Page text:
|Autumn in Madison - The Capitol in the background|
|In the midst of change.|
|People dressed in red, getting drunk watching football in the University building.|
I have an issue with farmers market in the States: they are small. Everybody in Chicago seems to be very excited about the Green City Market, which is the largest Chicago outdoor farmers markets. But, truth be told, it is tiny compared to any market in Europe. And when I say tiny I mean tiny, maybe 30 stands. Even extremely small towns in Europe have much larger markets (and a lot more variety) than the ones here. Madison's farmer markets being the largest in the Nation was a regular size by European standards: smaller - much smaller - than the marche' du midi in Brussels, but a decent size. And the location was actually beautiful, because it surrounds the Capitol Building, siege of the State Government.
Being this pumpkin season, there were a lot of pumpkins waiting to be picked up. But we didn't buy any there, because we were headed to a real pumpkin patch the day after.
The pumpkin patch was just plain fun: hundreds and hundreds of pumpkins sitting in a very large field, most of them still attached to the ground through their vines. I had never see one, and I wasn't sure what to expect. I mean, I knew that pumpkins must grow somewhere, but I had always seen them either in supermarkets, or at farm markets. And I wasn't prepared for the sheer dimension of this pumpkin patch.
|A lot of pumpkins.|
I couldn't stop thinking about Charlie Brown and its story of the Big Pumpkin. In the end we took two pumpkins (one very large, 30 pounds/15 kilos) and a smaller one.
|Never too young, never too old for pumpkins.|
And then we headed to New Glarus, which is basically - no joke - Switzerland in the US (and in fact, guess where "old" Glarus is? Yes, in Switzerland).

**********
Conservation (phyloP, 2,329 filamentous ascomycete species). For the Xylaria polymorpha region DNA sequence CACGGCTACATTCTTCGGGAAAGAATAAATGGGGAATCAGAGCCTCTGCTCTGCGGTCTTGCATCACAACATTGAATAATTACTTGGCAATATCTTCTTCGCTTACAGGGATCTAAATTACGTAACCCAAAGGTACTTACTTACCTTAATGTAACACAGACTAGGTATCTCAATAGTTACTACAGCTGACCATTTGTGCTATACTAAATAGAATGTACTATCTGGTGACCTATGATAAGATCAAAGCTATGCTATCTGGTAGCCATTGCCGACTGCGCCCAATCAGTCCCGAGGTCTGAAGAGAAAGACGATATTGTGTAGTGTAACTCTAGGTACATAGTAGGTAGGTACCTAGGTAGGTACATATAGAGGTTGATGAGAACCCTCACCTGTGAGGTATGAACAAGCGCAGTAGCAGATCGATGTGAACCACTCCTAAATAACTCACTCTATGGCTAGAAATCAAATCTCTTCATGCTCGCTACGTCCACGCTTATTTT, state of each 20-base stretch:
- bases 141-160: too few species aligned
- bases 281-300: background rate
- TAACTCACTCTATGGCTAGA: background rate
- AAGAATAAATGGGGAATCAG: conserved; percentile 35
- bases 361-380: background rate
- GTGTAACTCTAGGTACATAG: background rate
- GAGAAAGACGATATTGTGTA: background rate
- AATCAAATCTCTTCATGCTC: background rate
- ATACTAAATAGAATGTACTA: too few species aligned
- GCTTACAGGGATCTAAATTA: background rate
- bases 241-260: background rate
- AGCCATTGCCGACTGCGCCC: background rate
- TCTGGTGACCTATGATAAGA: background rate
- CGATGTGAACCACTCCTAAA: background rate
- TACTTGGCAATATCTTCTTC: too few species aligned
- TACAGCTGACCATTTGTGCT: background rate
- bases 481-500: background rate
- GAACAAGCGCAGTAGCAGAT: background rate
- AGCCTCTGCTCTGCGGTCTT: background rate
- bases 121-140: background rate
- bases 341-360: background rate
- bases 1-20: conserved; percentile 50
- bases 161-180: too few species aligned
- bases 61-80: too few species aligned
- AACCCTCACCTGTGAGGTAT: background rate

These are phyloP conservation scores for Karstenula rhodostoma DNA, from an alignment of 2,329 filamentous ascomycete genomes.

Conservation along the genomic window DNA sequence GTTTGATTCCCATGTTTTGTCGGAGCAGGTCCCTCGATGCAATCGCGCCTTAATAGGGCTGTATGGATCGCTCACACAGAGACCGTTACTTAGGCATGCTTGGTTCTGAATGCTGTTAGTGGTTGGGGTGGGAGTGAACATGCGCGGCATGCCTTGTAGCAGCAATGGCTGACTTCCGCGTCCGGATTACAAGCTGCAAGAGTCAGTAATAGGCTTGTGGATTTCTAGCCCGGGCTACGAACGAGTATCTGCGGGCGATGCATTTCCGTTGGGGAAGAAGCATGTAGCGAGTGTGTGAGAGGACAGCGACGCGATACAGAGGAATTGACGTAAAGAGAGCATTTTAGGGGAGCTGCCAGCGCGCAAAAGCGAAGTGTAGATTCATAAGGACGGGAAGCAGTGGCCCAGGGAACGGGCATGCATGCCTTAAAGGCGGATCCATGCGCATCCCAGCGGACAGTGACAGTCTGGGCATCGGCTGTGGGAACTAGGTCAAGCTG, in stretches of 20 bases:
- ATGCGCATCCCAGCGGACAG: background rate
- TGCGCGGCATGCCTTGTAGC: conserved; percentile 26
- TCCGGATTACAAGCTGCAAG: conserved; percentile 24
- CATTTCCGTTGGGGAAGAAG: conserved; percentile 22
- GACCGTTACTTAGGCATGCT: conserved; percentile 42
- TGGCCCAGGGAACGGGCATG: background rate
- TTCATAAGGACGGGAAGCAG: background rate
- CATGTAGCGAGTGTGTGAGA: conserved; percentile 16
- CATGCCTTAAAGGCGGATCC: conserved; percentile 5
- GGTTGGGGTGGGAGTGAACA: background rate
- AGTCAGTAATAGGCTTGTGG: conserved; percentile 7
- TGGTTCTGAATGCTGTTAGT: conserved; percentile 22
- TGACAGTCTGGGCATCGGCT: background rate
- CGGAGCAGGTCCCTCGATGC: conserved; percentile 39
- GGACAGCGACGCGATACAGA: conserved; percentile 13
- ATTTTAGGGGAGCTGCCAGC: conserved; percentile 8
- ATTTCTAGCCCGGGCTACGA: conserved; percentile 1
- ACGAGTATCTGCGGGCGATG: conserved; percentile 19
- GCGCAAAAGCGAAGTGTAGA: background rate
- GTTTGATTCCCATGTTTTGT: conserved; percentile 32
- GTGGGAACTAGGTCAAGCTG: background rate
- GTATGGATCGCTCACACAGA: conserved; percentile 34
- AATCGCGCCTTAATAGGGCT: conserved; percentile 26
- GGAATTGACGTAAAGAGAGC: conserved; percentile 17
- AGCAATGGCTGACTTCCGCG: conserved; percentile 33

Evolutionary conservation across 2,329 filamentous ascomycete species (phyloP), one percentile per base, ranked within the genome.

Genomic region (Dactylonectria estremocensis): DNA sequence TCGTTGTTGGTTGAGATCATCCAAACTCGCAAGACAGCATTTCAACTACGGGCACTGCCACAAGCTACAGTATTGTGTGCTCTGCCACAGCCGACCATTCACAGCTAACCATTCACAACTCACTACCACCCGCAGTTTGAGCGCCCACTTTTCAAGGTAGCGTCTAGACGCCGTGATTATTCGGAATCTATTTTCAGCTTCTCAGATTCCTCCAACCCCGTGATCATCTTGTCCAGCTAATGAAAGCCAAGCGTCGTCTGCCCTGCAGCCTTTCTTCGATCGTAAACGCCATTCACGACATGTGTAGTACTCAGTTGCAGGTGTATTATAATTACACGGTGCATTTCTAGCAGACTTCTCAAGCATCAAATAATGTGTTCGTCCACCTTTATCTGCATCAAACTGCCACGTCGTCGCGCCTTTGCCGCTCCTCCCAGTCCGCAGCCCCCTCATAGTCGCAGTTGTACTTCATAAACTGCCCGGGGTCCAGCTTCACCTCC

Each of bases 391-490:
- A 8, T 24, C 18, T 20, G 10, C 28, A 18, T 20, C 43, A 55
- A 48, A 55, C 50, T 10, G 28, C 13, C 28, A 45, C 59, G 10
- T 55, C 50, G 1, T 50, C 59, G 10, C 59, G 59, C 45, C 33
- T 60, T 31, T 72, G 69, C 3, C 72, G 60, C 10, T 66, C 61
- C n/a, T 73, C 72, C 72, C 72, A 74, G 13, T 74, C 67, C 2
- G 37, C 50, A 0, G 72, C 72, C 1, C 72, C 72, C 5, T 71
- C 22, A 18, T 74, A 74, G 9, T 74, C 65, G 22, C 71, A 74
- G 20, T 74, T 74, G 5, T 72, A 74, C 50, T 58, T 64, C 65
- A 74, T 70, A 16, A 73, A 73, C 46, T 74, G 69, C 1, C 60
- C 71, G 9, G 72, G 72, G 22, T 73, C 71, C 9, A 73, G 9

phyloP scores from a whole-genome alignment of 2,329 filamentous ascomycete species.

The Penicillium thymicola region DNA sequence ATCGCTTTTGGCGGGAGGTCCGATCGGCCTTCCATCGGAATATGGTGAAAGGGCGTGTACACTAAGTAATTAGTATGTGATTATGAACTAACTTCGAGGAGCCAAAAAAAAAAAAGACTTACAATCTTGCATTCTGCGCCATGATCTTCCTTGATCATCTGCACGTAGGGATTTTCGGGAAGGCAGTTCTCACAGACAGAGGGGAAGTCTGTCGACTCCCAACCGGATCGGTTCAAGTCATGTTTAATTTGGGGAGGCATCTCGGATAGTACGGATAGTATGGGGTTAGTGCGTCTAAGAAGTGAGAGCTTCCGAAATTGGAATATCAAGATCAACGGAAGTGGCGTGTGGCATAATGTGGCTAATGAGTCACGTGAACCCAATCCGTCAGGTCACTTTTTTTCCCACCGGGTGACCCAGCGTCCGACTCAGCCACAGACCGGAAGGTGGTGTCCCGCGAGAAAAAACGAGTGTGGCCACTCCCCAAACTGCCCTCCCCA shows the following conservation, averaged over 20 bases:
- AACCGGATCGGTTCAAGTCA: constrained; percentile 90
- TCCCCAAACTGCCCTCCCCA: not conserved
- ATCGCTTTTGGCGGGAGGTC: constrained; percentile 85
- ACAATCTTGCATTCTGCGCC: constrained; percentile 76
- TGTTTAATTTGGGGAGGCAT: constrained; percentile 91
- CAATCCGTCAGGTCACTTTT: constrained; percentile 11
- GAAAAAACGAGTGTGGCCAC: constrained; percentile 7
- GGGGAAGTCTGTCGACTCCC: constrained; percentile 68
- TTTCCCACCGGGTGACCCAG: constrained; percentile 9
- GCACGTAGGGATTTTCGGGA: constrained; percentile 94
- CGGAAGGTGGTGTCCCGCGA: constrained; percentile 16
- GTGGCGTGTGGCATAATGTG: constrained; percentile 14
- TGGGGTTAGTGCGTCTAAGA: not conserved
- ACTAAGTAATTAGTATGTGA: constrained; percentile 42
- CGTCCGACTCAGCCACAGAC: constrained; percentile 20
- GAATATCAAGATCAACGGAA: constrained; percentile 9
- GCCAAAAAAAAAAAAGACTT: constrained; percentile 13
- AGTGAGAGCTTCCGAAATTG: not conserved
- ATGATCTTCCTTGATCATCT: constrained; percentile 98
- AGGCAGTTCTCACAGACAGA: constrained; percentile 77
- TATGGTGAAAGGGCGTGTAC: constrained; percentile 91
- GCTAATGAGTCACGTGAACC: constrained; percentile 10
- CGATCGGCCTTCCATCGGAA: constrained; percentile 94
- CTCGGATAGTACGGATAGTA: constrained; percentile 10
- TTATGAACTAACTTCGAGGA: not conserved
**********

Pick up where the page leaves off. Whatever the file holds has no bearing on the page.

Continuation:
Swiss flags everywhere, houses built like if there were on the Swiss Alps, a carillon, this little town of 2000 people is mostly famous for the New Glarus Brewery, which attracts quite a number of tourists. The concentration of bikers per/inhabitants must be of 1 to 1: I have never seen so many motorcycles in such a tiny village.
Since we were in Switzerland, we felt that going to a Swiss restaurant and have some Swiss/German food was the appropriate thing to do. So we headed to the Glarner Stube, where we had some Wiener Schintzel, some bratz and a beer. You can see from the photo here that I am not joking when I say that we were in Switzerland.
|New Glarus: Switzerland in Wisconsin|
New Glarus brewery is mainly famous for its spotted cow beer, which is extremely good. But the reason why I love this brewery is because they also make a local version of the Belgian Kriek. The Kriek is a cherry beer. Not a beer to which you add cherry juice, mind you: but a beer which is fermented together with a specific variety of cherries. And it is my favorite beer. New Glarus does a version that they call Wisconsin Belgian Red. They use local cherries, and the taste is slightly different than Kriek's: it is a little more sour. But it is a darn good fruit beer.
They also do a local version of another famous Belgian fruit ale, the Framboise, made with raspberries. This is my second favorite beer...The Wisconsin's version is called Raspberry tart. But if the Wisconsin Belgian Red is as good - albeit different - as the original Kriek, the Raspberry tart doesn't stand a chance compared to the Framboise. Sorry guys.
Since you CANNOT find this beer in Illinois, and the brewery cannot ship, you can only find New Glarus beers in Wisconsin. It is an excellent reason to visit, I am telling you...also because with $3.50 you get a 3 beers to taste, while enjoying a beautiful Swiss - ahem, I mean Wisconsin - landscape...